Roster Talk '13 — Canada
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12-04-2012, 11:03 AM
Join Date: May 2012
Location: Toronto, ON
Originally Posted by
Faidh ar Rud Eigin
This really is completely wrong. First off, there's the empirical evidence, you watch any high level hockey game, who's deciding who goes out on the ice? The head coach. Most NHL games have sound proof glass so you can't hear the coach but the NHL hadcoach does indeed pick the defensive pairings.
It's no different in junior hockey. I've sat behind the Kitchener bench plenty of times. You know who's deciding Murphy gets 40 minutes a night? It's Steve Spott. Not the associate coaches.
They may handle them in practice, but in high level hockey, the head coach is the only one who decides who's going out on the ice. The assistant coaches may give the orders, but it's the coaches choice. If you see an assitant coach sending out the defense, they're probably also sending out the forwards, on the head coaches whim however.
Secondly, you can tell this is false merely through logic. It's very inefficient and very counterproductive to have two coaches working against eachother. They would send people out for very different reasons, the chemistry would not be there. The defense's job is not only to shutdown the other teams forwards I hope you realize. The head coach absolutely deterimes the ice time for defensemen. This isn't football where there's a defensive and offensive coordinator. The head coach trumps all, especially with line changes.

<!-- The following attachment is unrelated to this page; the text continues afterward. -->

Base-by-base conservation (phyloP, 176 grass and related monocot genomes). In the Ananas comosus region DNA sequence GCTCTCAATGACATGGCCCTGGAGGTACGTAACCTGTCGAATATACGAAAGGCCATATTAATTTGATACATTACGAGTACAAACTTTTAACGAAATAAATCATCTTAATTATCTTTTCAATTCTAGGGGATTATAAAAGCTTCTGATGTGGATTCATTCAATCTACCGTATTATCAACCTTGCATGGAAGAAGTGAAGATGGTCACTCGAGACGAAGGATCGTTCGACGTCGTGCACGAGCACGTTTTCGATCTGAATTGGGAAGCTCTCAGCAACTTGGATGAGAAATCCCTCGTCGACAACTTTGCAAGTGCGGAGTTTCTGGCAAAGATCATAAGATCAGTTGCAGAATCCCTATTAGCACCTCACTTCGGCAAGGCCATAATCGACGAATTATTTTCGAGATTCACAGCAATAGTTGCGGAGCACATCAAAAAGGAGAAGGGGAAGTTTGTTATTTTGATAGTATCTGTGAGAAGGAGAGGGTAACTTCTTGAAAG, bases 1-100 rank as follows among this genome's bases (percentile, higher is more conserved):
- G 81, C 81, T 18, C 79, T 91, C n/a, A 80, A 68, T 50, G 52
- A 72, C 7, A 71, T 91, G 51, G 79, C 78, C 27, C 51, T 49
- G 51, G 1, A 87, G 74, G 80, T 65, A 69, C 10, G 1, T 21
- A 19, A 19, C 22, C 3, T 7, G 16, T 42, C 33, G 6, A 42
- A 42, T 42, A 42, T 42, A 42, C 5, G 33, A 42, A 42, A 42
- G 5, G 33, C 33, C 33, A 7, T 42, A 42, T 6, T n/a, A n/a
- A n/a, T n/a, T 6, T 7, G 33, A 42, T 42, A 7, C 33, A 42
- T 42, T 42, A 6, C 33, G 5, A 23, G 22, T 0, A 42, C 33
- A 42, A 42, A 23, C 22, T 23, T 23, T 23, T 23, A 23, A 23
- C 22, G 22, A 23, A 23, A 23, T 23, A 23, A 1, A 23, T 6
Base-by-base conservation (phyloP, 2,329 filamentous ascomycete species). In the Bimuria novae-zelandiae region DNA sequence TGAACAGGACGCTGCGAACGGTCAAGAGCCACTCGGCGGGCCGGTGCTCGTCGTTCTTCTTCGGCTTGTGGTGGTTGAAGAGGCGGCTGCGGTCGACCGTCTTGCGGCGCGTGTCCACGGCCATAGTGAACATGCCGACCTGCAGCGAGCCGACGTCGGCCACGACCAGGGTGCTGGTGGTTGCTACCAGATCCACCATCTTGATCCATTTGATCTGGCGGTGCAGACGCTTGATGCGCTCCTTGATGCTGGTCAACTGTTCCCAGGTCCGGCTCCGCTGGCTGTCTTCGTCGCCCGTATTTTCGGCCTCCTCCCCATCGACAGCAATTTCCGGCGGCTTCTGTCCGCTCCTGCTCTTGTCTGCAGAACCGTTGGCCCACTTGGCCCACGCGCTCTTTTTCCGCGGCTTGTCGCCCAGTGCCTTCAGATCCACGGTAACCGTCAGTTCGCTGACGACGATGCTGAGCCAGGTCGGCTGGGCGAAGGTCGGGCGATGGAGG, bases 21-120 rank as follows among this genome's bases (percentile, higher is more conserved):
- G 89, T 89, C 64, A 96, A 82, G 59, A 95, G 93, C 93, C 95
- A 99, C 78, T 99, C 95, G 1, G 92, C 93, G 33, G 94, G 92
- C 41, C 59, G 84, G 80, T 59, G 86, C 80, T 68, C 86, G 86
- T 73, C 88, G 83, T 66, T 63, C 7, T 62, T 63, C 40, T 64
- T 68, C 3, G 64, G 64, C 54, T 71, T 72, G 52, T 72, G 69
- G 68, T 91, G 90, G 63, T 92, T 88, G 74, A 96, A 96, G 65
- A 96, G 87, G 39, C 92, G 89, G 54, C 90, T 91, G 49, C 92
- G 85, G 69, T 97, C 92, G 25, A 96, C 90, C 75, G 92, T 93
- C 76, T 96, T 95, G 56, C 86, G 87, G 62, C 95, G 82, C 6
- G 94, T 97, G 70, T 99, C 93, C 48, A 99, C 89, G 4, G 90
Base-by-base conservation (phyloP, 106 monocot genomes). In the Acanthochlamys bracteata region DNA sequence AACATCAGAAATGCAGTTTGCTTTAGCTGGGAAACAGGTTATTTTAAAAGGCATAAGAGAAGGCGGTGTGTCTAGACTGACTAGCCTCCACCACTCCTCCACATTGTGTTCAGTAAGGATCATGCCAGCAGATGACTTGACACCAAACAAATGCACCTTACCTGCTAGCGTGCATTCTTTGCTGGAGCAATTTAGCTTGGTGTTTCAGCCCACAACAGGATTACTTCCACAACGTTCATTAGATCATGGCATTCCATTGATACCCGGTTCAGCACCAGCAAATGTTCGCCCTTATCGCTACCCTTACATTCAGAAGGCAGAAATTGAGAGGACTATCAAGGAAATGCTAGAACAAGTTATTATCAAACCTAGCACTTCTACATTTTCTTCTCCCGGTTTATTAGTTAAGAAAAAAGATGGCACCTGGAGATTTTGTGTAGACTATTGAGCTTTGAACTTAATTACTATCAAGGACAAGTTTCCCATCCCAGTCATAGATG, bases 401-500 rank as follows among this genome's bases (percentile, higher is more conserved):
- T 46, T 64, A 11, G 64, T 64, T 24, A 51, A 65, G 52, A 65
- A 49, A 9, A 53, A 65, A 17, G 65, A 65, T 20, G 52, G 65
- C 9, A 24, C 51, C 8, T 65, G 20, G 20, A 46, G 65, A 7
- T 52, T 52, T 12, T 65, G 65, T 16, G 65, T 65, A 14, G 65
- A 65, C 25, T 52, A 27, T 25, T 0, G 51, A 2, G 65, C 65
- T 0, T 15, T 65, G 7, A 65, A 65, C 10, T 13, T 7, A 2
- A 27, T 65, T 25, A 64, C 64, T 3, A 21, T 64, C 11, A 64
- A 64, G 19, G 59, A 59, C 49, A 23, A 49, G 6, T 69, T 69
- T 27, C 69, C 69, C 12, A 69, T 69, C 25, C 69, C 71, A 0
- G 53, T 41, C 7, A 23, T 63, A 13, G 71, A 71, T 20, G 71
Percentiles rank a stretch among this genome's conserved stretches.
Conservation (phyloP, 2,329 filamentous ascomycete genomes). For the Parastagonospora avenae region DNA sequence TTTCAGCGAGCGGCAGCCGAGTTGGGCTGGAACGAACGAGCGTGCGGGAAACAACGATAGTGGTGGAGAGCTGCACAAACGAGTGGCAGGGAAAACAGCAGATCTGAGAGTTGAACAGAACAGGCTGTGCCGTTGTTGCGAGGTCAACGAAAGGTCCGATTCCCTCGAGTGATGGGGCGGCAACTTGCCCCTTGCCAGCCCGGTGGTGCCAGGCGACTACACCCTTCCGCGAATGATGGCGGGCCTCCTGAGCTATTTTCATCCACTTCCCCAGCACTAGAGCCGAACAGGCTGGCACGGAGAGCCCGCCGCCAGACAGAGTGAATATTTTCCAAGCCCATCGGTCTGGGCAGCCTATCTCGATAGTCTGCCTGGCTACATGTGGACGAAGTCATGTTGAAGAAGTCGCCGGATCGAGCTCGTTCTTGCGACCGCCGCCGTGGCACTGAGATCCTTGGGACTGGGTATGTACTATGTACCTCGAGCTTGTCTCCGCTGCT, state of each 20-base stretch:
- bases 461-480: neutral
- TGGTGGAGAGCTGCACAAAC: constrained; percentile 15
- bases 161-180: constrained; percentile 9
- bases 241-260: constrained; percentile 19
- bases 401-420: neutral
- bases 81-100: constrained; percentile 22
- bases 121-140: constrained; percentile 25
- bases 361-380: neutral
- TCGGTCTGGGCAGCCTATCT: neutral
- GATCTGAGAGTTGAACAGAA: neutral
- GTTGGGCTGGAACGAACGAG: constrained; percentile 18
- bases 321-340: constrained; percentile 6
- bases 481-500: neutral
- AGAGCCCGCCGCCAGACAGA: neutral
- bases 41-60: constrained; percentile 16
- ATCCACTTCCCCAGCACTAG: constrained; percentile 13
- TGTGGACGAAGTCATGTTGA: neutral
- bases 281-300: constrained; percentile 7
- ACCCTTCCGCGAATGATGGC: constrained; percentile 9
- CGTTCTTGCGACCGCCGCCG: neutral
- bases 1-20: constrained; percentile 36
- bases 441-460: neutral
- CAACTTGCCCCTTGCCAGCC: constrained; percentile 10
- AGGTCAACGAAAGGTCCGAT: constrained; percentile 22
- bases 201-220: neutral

Then why is this even a discussion? Murphy was far from the only player who had a mistake (His first game wasn't that bad, but people tend to only remember one thing), but he was one of the few players who had a dominating game, when Murphy domianted in the next two games.
It goes both ways. I've been in plenty of junior hockey coaches offices before warmup and nearly 100% of the time the Head Coach fills out his starting forwards and after reviewing the visitors starting line, turns to the assistant coach who runs the D to pick who starts on D. A head coach has that assistant for a reason, to run the D. And they trust them to do a good job.
However, then in game, the head coach obviously has authority on who to throw out there. Often times on special teams is where you'll see the head coach start to bark out which D he wants going out. But even then on PP or PK that's not always the case, depends on coaching styles. Either way, there are extended periods of time 5-on-5 where the head coach focuses just on forwards and let's his assistant run the D.
So nobody is wrong. There are many ways to run a bench. Of course head coach is the boss, but more often than not it's the assistant in charge of D who is picking which D is going out next.
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